Rare Sega Genesis games are increasing in number, thanks to the fact that it’s now 23 since it debuted in Japan as the Sega Mega Drive (the name it was known as everywhere except the US).
Launching in 1989 in the US and in 1990 in all other territories, the Genesis was hugely popular in its day, selling more than 31 million units across its lifespan.
The 16-bit generation of consoles are arguably the most influential and beloved machines of all time, with indie games to this day paying homage to the graphical styles, chiptune soundtracks and game design philosophies that the era is known for.
On the Genesis, we saw the birth of franchises such as Sonic the Hedgehog and Streets of Rage, while even sports games such as FIFA and NHL Hockey (known initially as EA Hockey outside of North America) debuted on Sega’s console as the best SEGA Genesis games before being ported to other systems.
Somewhat unfathomably, games are still occasionally released on Genesis even today, such as the fantastic twin stick arena shooter Xeno Crisis by Bitmap Bureau.
With such a huge library of games, there were bound to be some lesser known titles that are more difficult or more desirable to get hold of today.
What follows is a list of the ten rarest titles, though note that this will only cover games that released in the West (NA/EU) and won’t feature bundles, compilations (aside from one infamous example that I did include, as it wasn’t compiled of games that were previously available individually), strictly educational software or special, limited editions.
Please also note that rarity doesn’t always equal desirability, so the prices commanded may not necessarily decrease as we head down the list. Let’s see what the Rare SEGA Genesis games list has in store…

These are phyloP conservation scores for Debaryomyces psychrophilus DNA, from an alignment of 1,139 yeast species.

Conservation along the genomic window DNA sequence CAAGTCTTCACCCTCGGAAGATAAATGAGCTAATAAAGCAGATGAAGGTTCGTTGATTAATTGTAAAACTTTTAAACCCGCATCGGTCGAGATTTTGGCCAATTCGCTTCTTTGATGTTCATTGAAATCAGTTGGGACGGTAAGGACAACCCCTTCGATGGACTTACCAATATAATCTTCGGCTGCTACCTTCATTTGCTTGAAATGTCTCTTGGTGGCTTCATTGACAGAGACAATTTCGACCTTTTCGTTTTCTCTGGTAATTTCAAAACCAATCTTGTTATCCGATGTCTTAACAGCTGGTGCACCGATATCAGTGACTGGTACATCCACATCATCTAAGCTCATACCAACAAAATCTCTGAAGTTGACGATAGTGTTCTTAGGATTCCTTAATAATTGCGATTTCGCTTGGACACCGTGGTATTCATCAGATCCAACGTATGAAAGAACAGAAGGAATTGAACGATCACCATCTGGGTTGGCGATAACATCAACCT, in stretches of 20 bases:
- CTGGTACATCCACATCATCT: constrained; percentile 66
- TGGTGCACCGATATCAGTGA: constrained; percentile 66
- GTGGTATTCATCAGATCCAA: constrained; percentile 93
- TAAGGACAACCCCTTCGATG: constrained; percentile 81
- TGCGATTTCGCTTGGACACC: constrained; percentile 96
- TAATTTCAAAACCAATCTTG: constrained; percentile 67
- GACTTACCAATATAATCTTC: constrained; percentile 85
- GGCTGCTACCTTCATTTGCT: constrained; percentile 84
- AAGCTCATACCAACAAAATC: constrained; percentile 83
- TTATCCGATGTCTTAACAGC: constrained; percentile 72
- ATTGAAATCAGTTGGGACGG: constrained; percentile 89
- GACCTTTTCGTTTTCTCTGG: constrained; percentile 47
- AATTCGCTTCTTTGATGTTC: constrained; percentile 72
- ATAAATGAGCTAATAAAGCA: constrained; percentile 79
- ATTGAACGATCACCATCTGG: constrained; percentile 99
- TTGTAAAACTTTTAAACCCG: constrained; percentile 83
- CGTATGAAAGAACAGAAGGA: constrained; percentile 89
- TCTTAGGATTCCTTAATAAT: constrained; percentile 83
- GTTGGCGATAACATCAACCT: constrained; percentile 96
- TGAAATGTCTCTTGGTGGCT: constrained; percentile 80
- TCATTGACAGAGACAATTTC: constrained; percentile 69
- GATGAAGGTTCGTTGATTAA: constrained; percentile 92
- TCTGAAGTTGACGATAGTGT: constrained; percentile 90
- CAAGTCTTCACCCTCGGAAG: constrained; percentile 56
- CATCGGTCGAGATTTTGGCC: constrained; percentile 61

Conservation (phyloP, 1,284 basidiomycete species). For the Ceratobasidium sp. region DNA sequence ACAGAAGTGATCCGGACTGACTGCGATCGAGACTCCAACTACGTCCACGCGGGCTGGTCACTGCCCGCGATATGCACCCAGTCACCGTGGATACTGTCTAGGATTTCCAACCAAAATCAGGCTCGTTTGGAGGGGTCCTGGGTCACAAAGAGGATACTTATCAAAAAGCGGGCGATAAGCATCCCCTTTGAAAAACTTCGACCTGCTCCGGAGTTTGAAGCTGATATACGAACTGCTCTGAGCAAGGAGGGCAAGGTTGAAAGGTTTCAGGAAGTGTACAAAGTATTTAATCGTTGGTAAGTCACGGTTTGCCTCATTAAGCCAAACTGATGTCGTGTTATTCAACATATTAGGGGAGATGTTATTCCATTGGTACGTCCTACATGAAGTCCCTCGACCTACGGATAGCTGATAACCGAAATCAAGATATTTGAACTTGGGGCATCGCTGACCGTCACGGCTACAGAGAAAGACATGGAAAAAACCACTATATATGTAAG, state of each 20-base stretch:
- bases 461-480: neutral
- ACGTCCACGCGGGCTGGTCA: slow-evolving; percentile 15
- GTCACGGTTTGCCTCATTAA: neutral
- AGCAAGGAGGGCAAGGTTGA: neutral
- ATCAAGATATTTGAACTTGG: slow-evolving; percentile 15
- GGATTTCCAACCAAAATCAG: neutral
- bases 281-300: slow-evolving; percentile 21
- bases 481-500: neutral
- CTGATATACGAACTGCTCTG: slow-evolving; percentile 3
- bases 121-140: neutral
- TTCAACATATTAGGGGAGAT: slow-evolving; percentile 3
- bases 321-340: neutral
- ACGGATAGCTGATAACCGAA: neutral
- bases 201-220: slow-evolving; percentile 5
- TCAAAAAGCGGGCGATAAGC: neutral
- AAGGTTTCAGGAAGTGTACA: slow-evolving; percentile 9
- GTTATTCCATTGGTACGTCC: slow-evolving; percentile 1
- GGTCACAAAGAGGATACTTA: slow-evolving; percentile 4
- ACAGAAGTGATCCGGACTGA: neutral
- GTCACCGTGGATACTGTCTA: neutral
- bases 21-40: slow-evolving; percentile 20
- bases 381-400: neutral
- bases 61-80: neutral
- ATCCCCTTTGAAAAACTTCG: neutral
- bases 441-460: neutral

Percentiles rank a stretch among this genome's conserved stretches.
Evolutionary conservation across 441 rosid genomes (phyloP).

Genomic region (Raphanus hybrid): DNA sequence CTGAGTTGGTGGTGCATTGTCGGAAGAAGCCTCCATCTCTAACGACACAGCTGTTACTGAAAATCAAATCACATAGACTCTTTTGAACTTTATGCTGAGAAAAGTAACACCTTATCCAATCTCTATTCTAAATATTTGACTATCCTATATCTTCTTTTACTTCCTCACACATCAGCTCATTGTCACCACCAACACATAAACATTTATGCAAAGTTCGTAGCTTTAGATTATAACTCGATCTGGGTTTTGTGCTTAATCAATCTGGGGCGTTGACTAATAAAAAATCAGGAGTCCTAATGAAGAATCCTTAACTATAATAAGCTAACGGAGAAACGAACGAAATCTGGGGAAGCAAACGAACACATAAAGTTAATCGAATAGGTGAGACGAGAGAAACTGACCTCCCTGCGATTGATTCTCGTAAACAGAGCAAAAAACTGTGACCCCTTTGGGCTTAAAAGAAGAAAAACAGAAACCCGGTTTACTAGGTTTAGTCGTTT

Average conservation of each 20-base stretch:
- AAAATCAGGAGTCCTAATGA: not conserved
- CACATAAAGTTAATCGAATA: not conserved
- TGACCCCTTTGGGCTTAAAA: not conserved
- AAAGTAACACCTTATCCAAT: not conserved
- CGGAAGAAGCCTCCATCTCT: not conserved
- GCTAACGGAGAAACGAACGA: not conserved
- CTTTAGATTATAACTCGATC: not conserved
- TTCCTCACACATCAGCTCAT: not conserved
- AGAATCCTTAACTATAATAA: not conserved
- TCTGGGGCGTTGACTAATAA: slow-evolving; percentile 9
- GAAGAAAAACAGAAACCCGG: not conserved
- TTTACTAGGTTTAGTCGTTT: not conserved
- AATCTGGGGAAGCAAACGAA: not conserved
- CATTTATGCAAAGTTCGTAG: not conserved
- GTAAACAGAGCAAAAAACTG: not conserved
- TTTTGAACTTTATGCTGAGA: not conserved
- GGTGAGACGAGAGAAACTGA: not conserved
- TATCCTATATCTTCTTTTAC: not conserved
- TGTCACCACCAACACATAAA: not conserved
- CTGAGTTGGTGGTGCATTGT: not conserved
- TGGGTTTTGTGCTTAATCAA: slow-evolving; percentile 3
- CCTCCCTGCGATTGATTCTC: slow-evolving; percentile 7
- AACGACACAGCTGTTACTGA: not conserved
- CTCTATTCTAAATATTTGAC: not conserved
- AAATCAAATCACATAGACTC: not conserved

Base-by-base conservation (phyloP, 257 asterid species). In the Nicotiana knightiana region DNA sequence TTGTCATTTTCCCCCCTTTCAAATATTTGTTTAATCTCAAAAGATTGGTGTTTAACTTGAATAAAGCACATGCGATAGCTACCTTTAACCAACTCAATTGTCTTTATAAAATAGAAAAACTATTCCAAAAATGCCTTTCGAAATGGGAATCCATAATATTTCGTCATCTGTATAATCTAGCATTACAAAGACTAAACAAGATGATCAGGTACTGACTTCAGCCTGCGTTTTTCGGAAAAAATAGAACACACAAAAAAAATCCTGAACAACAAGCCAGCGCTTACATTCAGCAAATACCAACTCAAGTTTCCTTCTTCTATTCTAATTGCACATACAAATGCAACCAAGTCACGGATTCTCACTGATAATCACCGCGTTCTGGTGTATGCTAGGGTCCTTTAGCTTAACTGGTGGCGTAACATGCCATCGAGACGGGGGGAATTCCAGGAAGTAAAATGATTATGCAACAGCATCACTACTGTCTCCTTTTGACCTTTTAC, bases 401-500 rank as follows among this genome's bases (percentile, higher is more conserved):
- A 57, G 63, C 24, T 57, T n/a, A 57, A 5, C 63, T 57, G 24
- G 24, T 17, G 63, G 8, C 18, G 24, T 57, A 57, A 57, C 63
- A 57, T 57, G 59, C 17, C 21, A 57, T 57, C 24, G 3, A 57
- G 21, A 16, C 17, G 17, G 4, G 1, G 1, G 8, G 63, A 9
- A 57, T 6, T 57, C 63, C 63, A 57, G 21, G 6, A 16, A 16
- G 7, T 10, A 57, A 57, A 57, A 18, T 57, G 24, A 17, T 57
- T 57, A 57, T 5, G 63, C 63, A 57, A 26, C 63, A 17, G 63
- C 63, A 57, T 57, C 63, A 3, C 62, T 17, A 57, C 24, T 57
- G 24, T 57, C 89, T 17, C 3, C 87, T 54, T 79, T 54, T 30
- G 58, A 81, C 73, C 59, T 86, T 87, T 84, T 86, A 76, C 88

Table of Contents
Though the console technology of the time didn’t allow for hugely complex strategy games of the nature we see today, the 16-bit era had its fair share of deeply involving, fairly densely layered strategic warfare titles.
Japanese publisher Koei excelled at producing these often graphically basic but deeply involving games, though for the most part they focused on Japanese history. Liberty or Death, as you’ve probably guessed from the title, is concerned with the American Revolutionary War.
Though never huge sellers, these games had a devoted core audience – the lack of mainstream appeal likely meant that they had smaller print runs than simpler, more immediately accessible games.
The unique subject matter of Liberty or Death has contributed to its desirability for collectors – giving it a price tag that sits around $120-$180 for a boxed copy at present.
Based on the second film from a barely remembered 90s franchise, 3 Ninjas Kick Back was developed by Malibu Interactive and released to a very poor critical reception (Malibu’s hit rate was less than stellar – they were famed for picking up odd licenses and turning games around very quickly to cash in).
It’s a game that may not be desirable for its quality, but is definitely one that doesn’t come up for sale too often – so its scarcity is definitely the attraction. At the time of writing, the only available cartridge on eBay is a cheap bootleg; the official version can command prices of around $180 for a boxed copy.
The story behind the infamous multi-game Action 52 cartridge is fascinating; the ‘brains’ behind the unlicensed (but legal) game collection, Vince Perri, saw his son playing an illegal 40 game cartridge at home – and set about making a legal version, without much knowledge of the games industry.
Giving the few programmers he enlisted to create the original NES collection far too short a timeframe to create the 52 games, the resulting cartridge was a mess of buggy, broken games with plagiarised music throughout.
The Genesis version is better, thanks to being in the hands of more experienced programmers who had a lot more time to finish the project, but it’s still held in poor regard from a critical standpoint.
Nonetheless, it stands out as a unique misfire – and curiosity value, along with its unlicensed nature and general scarcity, makes it a highly sought after title.
The collection’s low quality keeps the value somewhat reasonable, with prices usually around the $80 mark for a boxed copy.
Christian games developer/publisher Wisdom Tree have released many Bible-themed games over the years. Rarely met with critical acclaim, they were always reasonably difficult to acquire due to their nature as games unlicensed by platform holders.
Joshua & the Battle of Jericho is a tile-based puzzle game that features quiz questions between rounds relating to the Biblical story it’s based on.
Though not sought after because of the game’s quality, the scarcity is clearly a draw; when it does pop up (which isn’t often!), the game can reach prices of $180 when boxed.